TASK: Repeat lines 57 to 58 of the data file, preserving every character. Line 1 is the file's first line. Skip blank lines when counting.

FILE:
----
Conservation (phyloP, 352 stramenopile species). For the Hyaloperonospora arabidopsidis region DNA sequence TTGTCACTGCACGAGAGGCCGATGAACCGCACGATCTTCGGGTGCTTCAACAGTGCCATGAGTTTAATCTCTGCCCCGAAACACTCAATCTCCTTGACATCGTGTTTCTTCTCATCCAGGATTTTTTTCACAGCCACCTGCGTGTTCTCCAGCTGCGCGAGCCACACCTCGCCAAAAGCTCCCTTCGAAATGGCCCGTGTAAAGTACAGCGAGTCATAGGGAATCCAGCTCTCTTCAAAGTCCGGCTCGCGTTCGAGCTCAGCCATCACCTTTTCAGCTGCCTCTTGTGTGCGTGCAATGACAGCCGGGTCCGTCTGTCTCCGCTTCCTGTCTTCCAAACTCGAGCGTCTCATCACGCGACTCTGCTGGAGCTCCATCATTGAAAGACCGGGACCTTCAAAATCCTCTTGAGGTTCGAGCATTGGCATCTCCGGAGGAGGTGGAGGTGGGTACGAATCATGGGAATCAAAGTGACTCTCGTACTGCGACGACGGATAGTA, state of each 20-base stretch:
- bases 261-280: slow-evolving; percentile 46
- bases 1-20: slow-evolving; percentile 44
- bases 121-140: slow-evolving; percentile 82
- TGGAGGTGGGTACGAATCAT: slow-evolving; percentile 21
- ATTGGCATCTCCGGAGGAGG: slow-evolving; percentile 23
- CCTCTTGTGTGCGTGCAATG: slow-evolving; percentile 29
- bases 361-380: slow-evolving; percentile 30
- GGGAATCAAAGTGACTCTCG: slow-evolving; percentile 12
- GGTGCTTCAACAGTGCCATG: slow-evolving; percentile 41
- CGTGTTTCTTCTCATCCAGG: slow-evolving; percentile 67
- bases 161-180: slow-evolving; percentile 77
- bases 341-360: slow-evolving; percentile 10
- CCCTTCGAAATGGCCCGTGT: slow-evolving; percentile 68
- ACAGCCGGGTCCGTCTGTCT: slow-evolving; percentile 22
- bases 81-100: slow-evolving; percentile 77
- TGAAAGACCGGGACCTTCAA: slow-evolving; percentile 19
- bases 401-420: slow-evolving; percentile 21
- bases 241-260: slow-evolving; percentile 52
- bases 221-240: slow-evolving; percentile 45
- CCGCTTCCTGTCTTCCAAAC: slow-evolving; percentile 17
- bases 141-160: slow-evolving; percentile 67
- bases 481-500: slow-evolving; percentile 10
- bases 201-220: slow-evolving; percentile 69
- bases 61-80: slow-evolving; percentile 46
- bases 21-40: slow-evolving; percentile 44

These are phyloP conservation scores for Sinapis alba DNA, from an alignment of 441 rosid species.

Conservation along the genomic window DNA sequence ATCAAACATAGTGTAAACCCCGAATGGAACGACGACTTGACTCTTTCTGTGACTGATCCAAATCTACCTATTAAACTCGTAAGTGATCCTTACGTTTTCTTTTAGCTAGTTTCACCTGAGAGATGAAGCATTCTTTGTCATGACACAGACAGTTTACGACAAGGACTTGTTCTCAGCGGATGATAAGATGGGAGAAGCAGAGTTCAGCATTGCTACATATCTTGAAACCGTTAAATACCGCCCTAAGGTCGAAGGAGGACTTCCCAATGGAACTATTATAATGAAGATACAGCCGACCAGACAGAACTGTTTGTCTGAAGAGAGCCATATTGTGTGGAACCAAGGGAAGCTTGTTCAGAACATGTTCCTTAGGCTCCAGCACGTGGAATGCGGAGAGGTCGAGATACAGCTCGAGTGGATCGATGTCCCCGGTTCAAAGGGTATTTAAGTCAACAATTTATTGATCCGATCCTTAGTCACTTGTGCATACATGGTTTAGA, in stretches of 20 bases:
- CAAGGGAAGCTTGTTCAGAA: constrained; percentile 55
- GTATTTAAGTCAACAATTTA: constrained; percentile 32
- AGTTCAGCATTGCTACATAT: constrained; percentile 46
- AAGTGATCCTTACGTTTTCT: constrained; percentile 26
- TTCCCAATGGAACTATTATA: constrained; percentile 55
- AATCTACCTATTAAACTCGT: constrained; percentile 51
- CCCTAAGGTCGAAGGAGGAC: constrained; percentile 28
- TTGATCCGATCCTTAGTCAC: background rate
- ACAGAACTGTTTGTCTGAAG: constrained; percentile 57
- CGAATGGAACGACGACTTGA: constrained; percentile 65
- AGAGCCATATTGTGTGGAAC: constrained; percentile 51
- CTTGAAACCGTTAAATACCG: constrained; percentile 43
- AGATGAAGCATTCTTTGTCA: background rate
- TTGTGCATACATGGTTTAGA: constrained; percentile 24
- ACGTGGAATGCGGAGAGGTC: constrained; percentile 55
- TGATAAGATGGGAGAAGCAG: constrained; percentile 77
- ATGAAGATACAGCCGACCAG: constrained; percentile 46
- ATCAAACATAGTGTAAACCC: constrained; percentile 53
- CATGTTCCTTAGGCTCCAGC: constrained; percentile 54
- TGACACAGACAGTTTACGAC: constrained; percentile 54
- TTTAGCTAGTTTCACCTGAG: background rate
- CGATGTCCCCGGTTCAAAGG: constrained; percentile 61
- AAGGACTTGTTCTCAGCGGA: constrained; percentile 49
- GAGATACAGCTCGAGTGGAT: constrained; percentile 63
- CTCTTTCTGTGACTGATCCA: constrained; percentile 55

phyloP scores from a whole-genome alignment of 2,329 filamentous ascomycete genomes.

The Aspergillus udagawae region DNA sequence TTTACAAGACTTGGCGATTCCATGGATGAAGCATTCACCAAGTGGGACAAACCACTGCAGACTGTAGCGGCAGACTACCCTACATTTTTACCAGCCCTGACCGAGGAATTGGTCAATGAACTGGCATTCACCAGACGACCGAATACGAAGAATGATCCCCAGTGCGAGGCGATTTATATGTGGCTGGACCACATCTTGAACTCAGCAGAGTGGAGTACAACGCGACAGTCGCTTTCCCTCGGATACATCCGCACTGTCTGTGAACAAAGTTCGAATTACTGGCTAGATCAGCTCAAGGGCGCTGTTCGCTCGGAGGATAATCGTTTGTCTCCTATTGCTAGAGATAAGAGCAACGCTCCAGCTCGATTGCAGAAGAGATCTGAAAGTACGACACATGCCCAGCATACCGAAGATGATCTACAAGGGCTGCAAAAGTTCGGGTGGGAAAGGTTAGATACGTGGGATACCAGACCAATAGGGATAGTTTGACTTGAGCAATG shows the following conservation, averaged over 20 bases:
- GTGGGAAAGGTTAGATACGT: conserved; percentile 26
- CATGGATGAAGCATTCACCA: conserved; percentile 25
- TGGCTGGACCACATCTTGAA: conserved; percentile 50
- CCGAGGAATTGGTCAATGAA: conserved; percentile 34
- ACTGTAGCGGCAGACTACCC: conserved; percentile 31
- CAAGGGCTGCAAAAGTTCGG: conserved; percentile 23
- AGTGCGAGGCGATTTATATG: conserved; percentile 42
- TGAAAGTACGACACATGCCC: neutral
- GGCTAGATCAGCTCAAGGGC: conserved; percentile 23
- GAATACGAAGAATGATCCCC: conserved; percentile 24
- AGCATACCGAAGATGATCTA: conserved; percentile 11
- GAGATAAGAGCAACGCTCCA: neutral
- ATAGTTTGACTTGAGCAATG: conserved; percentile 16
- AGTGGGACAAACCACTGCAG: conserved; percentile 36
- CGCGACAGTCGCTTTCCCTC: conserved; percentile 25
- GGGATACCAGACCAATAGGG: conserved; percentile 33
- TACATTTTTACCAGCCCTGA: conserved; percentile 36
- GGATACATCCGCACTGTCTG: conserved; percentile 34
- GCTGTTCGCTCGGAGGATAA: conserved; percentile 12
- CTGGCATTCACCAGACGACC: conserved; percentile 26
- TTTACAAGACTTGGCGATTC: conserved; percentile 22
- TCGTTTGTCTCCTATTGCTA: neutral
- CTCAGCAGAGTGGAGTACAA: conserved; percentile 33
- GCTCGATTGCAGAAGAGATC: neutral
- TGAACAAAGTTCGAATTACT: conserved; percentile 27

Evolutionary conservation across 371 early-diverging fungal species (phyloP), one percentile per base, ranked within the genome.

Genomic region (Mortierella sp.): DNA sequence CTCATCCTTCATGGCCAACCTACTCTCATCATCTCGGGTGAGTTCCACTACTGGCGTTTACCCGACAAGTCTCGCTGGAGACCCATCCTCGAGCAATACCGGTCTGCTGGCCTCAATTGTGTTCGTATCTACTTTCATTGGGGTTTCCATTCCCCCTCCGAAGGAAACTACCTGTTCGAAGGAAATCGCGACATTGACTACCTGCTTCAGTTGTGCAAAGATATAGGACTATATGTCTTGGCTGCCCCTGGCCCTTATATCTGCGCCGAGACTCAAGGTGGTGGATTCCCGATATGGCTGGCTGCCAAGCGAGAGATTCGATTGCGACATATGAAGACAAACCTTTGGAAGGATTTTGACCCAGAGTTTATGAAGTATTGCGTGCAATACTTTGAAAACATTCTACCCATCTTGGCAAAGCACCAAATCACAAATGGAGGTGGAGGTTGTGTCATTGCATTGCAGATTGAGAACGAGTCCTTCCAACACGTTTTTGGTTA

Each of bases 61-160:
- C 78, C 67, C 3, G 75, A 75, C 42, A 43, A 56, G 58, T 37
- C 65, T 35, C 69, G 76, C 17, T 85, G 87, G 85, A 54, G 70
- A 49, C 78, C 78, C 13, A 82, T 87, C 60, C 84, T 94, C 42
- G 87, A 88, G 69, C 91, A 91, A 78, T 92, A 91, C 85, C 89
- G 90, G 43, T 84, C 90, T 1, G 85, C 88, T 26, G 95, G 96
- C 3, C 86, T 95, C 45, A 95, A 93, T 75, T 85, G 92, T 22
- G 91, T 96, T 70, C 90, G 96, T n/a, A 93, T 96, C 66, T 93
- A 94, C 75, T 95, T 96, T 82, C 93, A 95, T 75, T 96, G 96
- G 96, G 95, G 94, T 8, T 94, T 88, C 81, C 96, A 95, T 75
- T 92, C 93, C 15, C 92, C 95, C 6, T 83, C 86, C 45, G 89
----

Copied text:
- CATGGATGAAGCATTCACCA: conserved; percentile 25
- TGGCTGGACCACATCTTGAA: conserved; percentile 50